same, nor approve of it. There are several rules laid down for
observing this vow for householders.

Non-attachment / Non-possession (Aparigraha):
Jainism believes that the more worldly wealth a person possesses,
the more he is likely to commit sin to acquire the possession, and
in a long run he may be more unhappy. The worldly wealth creates
attachments which will continuously result in greed, jealousy,
selfishness, ego, hatred, violence, etc. Lord Mahavir has said
that wants and desires have no end, and only the sky is the limit
for them.

Attachments to worldly objects results in the bondage to the
cycle of birth and death. Therefore, one who desires of spiritual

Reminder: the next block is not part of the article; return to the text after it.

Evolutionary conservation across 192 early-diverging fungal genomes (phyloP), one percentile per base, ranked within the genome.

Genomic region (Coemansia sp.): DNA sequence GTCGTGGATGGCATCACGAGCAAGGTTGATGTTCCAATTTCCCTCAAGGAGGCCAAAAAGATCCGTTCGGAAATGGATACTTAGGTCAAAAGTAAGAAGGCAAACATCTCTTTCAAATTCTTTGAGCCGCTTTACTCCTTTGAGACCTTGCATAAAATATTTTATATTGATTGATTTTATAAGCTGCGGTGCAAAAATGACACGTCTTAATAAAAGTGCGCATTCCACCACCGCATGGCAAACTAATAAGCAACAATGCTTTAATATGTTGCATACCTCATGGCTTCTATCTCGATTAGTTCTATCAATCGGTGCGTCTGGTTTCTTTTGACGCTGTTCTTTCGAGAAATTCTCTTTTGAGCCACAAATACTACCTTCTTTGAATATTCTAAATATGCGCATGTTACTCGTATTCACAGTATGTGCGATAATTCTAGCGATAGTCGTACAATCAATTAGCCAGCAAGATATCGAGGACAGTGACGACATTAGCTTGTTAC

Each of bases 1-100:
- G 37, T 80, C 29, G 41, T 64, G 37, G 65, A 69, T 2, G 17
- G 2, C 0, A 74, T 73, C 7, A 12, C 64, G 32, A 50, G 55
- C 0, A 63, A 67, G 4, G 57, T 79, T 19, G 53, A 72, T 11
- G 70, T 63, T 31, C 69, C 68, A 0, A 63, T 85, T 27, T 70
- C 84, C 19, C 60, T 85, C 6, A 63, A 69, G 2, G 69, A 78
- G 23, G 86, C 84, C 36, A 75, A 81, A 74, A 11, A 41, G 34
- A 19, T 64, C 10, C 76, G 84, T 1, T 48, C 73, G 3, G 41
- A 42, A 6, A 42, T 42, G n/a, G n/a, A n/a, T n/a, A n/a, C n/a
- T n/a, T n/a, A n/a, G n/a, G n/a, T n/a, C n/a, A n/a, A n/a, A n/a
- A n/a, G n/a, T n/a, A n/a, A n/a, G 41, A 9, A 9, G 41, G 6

liberation should withdraw from all attachments to pleasing
objects of all the five senses.

Monks observe this vow by giving up attachments to all things such

Material things:
Wealth, property, grains, house, books, clothes, etc.

Father, mother, spouse, sons, daughters, friends, enemies,
other monks, disciples, etc.

Pleasure and painful feelings towards touch, taste, smell,
sight, and hearing objects. They have the equanimity towards
music and noise, good and bad smells, soft and hard objects
for touch, beautiful and dirty sights, etc.

They do not eat food for taste but for survival with the
intention to destroy his karma with the help of this body.

Non-possession and non-attachment are to be observed in speech,
mind, and deed. One should not possess, ask others to do so, or
approve of such activities.

Jainism has laid down and described in much detail these five
great vows for the path of liberation. These are to be observed
strictly and entirely by the monks and nuns. Partial observance
is laid down for the householders with an additional seven vows.